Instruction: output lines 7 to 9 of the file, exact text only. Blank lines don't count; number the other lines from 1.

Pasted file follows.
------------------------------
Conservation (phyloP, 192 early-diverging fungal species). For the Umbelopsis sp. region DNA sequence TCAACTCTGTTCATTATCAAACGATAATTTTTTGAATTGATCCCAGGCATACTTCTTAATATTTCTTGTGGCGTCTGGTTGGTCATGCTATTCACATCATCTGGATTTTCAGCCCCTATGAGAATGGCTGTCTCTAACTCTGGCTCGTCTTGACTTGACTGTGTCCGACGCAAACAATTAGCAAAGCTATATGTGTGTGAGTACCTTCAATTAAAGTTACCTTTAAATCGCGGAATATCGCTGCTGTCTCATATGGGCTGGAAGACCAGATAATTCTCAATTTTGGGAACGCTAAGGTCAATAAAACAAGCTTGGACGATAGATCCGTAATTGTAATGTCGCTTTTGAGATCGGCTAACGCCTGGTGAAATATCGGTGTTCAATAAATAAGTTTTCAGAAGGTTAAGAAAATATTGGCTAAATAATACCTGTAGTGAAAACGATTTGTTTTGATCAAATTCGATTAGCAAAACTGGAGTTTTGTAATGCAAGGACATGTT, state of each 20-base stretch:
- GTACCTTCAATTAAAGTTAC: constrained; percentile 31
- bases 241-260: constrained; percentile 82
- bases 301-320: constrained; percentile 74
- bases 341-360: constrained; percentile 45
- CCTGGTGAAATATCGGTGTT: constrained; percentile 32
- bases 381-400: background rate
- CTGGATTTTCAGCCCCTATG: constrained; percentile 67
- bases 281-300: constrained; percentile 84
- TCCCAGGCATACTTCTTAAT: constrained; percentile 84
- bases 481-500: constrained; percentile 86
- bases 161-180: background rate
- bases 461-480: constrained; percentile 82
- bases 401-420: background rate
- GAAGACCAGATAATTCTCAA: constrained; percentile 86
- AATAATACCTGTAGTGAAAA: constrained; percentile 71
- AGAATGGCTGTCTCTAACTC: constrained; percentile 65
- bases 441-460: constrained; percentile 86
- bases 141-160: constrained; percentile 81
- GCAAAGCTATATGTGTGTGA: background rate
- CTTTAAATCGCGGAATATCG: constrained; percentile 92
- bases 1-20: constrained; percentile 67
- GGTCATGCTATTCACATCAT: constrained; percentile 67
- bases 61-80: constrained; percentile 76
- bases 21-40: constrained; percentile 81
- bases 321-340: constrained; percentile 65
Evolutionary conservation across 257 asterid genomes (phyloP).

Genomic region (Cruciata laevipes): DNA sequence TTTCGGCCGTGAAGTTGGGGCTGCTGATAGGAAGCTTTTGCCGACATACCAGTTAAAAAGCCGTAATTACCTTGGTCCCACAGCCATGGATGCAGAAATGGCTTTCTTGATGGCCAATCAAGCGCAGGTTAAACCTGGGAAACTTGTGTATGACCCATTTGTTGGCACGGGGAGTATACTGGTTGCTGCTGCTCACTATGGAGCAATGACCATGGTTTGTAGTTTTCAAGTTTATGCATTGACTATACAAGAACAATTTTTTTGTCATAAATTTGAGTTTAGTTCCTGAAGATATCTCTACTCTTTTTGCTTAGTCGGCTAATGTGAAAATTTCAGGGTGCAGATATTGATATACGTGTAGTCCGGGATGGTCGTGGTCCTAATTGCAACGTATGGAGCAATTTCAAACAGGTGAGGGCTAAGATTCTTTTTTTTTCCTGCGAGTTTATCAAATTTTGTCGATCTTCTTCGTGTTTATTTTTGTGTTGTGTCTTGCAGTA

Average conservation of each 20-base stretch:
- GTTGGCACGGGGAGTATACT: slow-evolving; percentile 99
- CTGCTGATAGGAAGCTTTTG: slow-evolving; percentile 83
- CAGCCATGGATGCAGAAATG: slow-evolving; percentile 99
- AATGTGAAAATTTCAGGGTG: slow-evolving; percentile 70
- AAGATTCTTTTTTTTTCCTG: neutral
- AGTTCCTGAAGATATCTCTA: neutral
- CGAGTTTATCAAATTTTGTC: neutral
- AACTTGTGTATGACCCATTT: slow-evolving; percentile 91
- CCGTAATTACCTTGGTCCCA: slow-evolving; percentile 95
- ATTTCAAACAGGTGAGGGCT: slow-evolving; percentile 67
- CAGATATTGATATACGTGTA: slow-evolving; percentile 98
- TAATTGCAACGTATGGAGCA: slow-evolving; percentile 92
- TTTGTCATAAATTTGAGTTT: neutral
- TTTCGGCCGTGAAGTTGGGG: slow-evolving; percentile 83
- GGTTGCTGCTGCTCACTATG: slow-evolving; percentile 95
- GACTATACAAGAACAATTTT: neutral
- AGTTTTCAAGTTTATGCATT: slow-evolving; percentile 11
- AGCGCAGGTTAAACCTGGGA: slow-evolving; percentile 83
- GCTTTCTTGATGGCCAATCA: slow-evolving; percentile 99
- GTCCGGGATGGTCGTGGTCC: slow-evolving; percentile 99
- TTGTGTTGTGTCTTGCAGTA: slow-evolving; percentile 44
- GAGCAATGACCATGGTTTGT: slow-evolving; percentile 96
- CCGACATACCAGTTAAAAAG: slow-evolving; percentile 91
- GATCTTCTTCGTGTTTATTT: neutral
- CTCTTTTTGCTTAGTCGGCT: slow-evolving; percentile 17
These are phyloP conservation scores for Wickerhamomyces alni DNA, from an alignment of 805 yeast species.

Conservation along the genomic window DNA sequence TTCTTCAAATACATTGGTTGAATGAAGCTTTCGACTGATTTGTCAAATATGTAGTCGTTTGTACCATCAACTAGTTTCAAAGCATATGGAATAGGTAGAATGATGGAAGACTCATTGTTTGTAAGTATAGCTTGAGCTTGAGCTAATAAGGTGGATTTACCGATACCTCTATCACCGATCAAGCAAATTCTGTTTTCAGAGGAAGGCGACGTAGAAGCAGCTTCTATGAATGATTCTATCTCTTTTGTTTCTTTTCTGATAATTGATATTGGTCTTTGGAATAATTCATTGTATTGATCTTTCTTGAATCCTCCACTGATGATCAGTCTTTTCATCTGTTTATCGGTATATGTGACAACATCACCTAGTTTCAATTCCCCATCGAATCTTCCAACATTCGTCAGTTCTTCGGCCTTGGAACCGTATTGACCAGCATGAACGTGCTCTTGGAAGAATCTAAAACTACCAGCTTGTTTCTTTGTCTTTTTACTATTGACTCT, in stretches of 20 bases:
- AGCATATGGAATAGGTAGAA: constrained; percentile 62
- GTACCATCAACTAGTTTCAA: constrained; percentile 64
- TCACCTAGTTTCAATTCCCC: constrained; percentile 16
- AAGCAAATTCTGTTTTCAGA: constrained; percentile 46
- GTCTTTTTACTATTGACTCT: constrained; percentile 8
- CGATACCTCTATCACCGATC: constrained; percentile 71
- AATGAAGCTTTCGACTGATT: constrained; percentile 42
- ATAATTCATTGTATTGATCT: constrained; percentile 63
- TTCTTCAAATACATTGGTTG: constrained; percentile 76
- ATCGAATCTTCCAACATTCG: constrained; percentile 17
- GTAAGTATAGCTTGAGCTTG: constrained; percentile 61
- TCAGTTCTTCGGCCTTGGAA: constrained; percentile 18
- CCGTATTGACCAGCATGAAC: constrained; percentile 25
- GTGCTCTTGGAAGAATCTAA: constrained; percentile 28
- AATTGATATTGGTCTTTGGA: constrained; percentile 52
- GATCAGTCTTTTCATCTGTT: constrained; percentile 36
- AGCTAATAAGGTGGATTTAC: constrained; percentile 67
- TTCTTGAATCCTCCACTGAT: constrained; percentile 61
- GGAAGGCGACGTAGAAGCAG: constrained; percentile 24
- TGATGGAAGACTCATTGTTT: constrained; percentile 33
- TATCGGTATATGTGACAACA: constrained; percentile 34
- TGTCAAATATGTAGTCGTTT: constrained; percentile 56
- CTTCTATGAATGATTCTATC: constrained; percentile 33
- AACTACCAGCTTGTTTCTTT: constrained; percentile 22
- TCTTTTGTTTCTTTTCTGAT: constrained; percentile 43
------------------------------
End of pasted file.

- bases 381-400: background rate
- CTGGATTTTCAGCCCCTATG: constrained; percentile 67
- bases 281-300: constrained; percentile 84